[Warning: contains some mid-book spoilers, so if you don’t want to know anything apart from the blurb, look away now].
Well, that was different. I’m really torn on how to rate this. On the one hand, there’s an intriguing plot, a set of strong, complex characters and a nicely developed romance. On the other hand, the heroine is almost wilfully obtuse at times, refusing to see what’s under her nose or to ask the obvious questions. I can’t remember the last time I read a Regency romance written in the first person, so we see everything through her imperfect and somewhat immature gaze. As she struggles to understand the emotions and motives of the hero, so the reader is left to wonder, too, which is no bad thing. It does make the actions of some of the characters inexplicable, however.
The premise is an interesting one. Margaret Brinton made an unfortunate engagement two years earlier after falling in love with a man who only wanted her dowry to finance the mistress he was keeping. After she broke it off, he promptly married someone else, and Margaret’s been living down the scandal ever since. Now she’s determined to put the past behind her and find a husband she will never fall in love with, a man who won’t startle her with unpleasant revelations or break her heart. And she has another reason: her brother Daniel wants to marry the sister of the man who betrayed Margaret’s trust, but he won’t do it while she’s still unmarried.
So Margaret decides to attend a matchmaking house party, accompanied by her brother, and I stumbled a bit over this. Well-to-do Regency folks were very well-mannered, and rarely so vulgar as to openly discuss matchmaking or marriage requirements or dowries. There were house parties with matchmaking intentions, of course, because it was everyone’s business to ensure suitable matches were made, but it would be done a lot more subtly than this. I’d have liked a bit more explanation for the party, and why Margaret’s parents sent her there with only her brother for escort, instead of a proper chaperon.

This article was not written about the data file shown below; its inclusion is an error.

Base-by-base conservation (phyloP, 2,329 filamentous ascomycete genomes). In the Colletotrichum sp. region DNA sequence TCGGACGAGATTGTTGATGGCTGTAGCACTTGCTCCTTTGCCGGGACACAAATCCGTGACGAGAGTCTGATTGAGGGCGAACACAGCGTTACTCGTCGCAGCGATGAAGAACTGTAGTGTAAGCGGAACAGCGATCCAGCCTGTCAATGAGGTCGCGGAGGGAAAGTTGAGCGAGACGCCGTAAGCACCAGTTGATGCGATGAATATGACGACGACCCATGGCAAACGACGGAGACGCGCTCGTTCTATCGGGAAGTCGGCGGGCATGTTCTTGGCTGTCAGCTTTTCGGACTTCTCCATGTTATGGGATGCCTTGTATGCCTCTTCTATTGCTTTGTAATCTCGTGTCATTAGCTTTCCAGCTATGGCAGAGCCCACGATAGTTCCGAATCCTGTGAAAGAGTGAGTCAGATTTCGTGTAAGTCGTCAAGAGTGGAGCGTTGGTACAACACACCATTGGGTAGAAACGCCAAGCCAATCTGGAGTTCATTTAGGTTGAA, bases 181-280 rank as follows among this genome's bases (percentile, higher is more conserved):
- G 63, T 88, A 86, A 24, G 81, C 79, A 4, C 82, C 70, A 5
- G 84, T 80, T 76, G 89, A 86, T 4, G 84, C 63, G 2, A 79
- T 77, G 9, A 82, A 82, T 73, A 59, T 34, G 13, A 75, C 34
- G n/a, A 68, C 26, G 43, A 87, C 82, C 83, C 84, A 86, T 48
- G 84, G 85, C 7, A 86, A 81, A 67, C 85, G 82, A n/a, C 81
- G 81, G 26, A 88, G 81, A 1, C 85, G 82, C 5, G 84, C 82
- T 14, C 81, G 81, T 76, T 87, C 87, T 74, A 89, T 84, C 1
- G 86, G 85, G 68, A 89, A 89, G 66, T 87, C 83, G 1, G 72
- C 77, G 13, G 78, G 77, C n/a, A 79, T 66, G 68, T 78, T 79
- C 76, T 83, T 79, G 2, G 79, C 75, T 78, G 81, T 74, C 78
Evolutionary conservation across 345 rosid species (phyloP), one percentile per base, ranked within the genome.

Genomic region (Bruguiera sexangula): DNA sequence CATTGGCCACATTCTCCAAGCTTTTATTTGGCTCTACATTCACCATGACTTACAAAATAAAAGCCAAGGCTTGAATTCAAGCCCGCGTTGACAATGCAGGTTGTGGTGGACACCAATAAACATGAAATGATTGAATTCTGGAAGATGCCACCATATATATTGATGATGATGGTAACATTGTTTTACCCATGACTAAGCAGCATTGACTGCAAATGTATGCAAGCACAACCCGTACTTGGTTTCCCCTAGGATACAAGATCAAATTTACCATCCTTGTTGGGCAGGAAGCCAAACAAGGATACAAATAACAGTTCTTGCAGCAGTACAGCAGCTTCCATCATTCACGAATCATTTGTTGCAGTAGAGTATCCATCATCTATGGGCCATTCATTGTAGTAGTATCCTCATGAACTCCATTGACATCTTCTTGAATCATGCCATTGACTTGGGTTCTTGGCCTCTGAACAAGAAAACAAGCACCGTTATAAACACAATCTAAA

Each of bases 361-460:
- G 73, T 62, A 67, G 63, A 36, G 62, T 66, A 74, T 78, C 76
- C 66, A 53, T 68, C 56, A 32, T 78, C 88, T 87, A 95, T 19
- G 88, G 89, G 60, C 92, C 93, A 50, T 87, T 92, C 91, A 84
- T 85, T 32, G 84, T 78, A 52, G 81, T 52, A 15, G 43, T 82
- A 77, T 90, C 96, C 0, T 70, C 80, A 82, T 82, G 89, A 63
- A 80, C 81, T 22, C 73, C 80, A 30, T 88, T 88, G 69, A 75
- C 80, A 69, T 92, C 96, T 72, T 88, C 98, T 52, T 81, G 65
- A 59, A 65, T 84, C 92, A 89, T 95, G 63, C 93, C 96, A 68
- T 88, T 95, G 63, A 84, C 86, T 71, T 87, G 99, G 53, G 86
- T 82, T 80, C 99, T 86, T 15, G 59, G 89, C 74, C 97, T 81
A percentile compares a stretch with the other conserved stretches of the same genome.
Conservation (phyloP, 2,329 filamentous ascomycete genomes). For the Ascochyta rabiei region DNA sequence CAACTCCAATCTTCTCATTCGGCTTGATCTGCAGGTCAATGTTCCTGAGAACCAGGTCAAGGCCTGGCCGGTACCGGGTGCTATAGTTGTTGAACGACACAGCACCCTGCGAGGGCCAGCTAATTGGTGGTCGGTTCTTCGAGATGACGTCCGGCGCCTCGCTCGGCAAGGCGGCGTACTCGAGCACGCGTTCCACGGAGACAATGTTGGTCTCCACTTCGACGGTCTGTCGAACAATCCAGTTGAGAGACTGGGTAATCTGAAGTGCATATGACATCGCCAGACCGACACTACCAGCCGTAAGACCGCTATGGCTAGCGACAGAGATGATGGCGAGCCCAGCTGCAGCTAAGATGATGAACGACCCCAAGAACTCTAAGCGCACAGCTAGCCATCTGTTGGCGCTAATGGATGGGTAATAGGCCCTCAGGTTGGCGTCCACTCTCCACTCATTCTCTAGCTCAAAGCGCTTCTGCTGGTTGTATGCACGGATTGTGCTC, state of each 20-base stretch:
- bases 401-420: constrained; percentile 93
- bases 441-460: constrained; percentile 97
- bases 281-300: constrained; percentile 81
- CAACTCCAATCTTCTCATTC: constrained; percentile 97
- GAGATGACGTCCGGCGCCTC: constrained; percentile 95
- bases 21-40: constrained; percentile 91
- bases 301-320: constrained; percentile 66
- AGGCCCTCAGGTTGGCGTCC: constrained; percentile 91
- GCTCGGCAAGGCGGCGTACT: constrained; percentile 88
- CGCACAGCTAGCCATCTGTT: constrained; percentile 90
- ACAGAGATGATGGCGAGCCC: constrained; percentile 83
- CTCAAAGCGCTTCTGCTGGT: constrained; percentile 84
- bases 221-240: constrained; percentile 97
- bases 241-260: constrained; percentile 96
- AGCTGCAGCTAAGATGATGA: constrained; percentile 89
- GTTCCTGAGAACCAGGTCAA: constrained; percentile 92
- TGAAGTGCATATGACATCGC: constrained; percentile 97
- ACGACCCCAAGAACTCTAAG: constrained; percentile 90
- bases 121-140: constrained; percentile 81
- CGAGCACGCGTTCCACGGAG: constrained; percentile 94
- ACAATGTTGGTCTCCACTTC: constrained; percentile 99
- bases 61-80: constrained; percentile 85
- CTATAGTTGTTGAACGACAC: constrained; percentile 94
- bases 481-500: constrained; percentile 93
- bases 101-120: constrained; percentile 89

At the first dinner, Margaret is introduced to two men, Mr Northam, who is a charming rogue and a rake, and Lord Williams, a baron, who is less charming but has a nice smile. They are cousins but with some hostility between them, and Margaret becomes the focus of their battle. She sets her sights on capturing Northam as her husband, but Lord Williams seems determined to interfere, before rudely walking out on Margaret’s musical performance, humiliating her. There’s an element of Pride and Prejudice about this, with grumpy Lord Williams in the Darcy role and seductive Northam as Wickham, while Margaret is every bit as prejudiced as Elizabeth Bennet. But when she’s summoned home early, thwarted in her efforts to win Northam, she discovers that her father has promised her hand in marriage to Lord Williams.
This raises a thousand questions in my mind, but principally — why? Why on earth would any sensible father agree to a betrothal to a man who turns up on the doorstep and says, hello, you don’t know me but I’d like to marry your daughter, whom I barely know? I have a lot of problems with Margaret’s parents, but this is the big one. What possible excuse could he give for wanting to marry her? And that’s without even going into the whole business of arranged marriages, which was illegal by Regency times. And another quibble — why did her parents not tell her who they had betrothed her to (and why!), so that she didn’t fall into embarrassing error when he turned up? Why didn’t she ask them why they chose this man?